Domenech said with the state staffing regulations, the school system can not provide the type of one-on-one attention sought by PACE, however, he said the school system’s program may be able to provide staffing at a level of four instructors to every five students at the preschool level. Current standards are a 3-5 ratio. In addition, parents whose children are in the preschool program will have the option of being part of the summer program without having to modify their child's Individualized Education Program — a written plan that includes the student's special learning needs and the specific special education services required by the student — in effect providing the year-round school PACE was seeking to offer.

For children in kindergarten through sixth grade, Domenech is proposing parents have the option to remain in the school system's current program for children with autism or enroll in a 1-1 ratio program, which sacrifices other services such as speech therapy and counseling to gain the additional staffing.

Some Board members also shared PACE's concerns about the superintendent's plans.

"We're asked to vote down a program put together by PACE as a true ABA program in favor of a program we put together, that we didn't want to do a year ago, as a true ABA program," said School Board member Mychele Brickner (At large), referring to an ABA pilot the board opted not to continue because it was deemed too expensive.

"I have the feeling this isn't about ABA anymore. ... It's about maintaining control in the school system instead of vetting out control to a charter school."

SCHOOL BOARD MEMBER Christian Braunlich (Lee) said he didn't think the current PACE proposal was "ready for prime time" but still tried to have it remain on the table, so the board could weigh the charter school application against the program Domenech brings forth.

"In my view the current proposal would not pass. … Earlier this week, it seemed many board members favored a narrower approach … suddenly we have our own proposal," Braunlich said. "Now, we're being asked to take off the table the very thing that got us all together."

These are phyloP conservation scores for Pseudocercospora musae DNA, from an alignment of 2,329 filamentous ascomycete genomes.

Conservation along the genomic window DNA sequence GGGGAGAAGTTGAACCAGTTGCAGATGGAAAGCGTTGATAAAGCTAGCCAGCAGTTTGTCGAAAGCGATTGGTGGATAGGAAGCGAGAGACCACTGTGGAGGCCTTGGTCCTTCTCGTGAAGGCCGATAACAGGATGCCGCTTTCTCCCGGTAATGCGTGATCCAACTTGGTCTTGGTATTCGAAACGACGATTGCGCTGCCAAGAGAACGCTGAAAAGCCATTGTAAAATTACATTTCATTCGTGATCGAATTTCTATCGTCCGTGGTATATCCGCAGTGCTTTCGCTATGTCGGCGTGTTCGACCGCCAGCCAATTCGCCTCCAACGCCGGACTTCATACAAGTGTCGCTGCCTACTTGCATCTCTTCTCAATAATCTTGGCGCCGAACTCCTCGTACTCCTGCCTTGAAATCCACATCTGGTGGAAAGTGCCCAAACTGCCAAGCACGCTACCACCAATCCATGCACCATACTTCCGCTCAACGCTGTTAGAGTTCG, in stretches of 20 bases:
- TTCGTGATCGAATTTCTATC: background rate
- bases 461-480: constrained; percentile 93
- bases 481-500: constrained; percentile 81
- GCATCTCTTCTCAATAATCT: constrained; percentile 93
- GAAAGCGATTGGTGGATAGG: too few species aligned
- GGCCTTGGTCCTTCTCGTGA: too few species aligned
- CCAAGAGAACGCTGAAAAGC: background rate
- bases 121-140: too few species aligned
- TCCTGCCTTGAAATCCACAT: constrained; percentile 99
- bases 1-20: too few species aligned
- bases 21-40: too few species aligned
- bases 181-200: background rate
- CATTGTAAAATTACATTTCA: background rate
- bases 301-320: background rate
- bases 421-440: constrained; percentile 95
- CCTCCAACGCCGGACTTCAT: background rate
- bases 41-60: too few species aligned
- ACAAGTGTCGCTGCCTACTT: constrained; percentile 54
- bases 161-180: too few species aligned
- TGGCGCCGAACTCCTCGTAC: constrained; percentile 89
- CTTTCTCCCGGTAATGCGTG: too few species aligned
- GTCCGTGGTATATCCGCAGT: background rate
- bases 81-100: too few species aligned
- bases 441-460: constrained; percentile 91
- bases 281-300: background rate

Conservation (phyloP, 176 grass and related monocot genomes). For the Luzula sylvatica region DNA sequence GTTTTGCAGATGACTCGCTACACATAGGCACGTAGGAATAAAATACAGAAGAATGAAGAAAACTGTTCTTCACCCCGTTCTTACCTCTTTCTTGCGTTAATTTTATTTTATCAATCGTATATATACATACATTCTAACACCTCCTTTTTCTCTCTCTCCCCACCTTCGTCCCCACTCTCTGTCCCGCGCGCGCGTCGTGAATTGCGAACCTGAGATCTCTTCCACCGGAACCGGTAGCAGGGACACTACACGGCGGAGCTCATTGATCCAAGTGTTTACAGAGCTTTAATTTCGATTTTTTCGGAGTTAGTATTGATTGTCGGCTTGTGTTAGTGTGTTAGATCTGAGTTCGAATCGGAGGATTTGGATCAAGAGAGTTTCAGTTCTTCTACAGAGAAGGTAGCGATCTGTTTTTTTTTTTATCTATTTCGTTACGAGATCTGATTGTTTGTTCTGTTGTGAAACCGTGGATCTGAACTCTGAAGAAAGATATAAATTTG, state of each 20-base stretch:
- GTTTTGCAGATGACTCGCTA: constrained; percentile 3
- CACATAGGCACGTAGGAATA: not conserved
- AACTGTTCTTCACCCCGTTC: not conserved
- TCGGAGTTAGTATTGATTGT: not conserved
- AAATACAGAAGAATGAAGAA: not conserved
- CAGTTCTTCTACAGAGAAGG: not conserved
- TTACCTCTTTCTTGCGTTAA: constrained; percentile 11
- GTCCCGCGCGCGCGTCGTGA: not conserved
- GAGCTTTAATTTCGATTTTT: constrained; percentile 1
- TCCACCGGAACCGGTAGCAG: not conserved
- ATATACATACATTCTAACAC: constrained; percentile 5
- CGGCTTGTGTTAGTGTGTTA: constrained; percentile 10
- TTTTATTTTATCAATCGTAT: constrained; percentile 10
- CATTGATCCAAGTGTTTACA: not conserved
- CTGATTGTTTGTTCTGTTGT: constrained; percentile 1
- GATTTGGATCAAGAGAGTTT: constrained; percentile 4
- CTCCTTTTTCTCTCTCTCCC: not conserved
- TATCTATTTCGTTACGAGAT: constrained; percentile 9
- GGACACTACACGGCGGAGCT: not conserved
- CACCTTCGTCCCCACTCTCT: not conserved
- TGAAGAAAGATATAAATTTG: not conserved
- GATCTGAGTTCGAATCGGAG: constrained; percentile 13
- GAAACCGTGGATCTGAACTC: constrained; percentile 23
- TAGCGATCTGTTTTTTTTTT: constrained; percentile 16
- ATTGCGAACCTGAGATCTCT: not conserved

Braunlich's effort to defer the vote on the PACE charter school failed 4-7, along party lines, with Cathy Belter (Springfield) abstaining.

The motion to deny the proposal was made by Robert Frye (At large), who also added a second motion requiring Domenech to work with PACE to create an ABA program that fits within the school system's budget.

"I think the board needs to be responsive to parents who clearly are unhappy," Frye said.

The motion to deny passed 8-3, with Braunlich abstaining, while the motion to create a new program passed unanimously.

As for PACE members, they vow to come back with another application for a charter school if the school system’s program does not make the grade.

"If there is not ABA by this time next year, we will be back with a proposal," Urban said. "A lot of kids are getting older and have missed the opportunity to benefit from ABA. I've been trying to get this in the county for eight years. There are children who are now 8-years-old that have missed the opportunity."

Domenech's proposal is to be presented for new business at the board's Dec. 4 meeting, followed by a work session Dec. 8 and vote Dec. 18.